– ivarni
    Feb 27, 2015 at 6:11
  • 1
    @ivarni: At that point we get into the weeds and the thick of things and a lot of investigation that is time consuming and not entirely constructive. Yes, averaging that out gives you about 29 per month, but there are some wicked outliers in that data. Not just that, but you can't tell me that those questions are of any worth to the site. The whole point to that graphic was to suss out the fact that users were intentionally looking for good posts to delete, which just isn't the case. What I'm saying is that the statistic itself is misleading. It's really not 29 requests per month.
    – Makoto
    Feb 27, 2015 at 6:31

2 Answers 2


So this is something at least a few moderators have been discussing lately, because we've been getting flags about a series of high-profile deletions involving the same 3-5 users. It might be valuable to have a longer-form discussion about this on Meta, so I'm going to present a few examples and my own thoughts on the matter.

I should start by saying that I tend to come down on the side of not deleting content that has any value at all, even if it is off topic. I have no problem with closing questions that don't belong, but deleting closed questions with great answers has always been something I've disagreed with.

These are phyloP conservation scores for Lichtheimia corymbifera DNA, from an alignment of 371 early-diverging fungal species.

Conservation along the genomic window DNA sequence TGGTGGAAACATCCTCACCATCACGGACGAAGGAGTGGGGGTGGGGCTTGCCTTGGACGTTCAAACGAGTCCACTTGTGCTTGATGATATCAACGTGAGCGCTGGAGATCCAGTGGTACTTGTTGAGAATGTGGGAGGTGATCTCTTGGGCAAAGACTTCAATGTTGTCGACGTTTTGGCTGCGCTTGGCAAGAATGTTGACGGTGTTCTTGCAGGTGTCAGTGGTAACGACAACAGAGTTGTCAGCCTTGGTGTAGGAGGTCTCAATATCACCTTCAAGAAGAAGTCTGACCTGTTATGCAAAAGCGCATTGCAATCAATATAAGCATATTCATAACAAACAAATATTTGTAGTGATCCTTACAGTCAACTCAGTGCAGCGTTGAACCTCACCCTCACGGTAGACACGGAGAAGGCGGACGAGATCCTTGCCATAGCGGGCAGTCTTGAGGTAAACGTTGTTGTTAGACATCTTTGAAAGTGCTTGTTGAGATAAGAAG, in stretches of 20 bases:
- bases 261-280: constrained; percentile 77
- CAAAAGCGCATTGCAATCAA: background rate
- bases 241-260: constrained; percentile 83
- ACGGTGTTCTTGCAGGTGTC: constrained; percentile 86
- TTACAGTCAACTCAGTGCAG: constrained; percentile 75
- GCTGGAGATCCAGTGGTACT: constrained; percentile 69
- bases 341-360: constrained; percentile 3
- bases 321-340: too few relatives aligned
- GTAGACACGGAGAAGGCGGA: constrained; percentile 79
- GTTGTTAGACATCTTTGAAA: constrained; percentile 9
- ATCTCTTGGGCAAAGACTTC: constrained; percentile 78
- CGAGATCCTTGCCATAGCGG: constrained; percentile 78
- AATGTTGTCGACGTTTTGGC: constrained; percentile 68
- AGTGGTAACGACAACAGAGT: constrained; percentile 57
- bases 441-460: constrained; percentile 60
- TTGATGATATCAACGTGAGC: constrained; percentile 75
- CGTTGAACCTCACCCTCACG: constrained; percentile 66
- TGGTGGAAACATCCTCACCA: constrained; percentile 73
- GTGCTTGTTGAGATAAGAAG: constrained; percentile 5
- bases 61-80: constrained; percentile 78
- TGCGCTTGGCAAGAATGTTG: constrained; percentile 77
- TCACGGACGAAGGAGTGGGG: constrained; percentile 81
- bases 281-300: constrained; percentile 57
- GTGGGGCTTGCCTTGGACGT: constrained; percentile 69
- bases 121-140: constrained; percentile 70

Having said that, the last time someone at SE checked on this, I was the #3 all-time user in delete votes cast on Stack Overflow. There's a lot of pure garbage that comes through here on a regular basis, and looking at the number of delete votes cast isn't a great indicator of someone's attitude toward types of content.

While I sometimes think that certain chatrooms can be a little harsh in the way that they swoop down to downvote and vote to delete certain things, in general their calls for delete votes tend to come on content that deserves it. I reviewed the delete vote history for many of the users involved and found that the vast majority of the questions they voted to delete were heavily downvoted and closed questions with no answers. There was little to preserve in those questions.

So we're not necessarily talking about the process of coordinating delete votes in chatrooms for things, but what those delete votes are being directed towards. Over the last few months we've been getting a series of flags (and been seeing Meta posts like yours) about highly voted closed questions with good answers being deleted, and noticed the same names over and over again. That's what I'd like to talk about.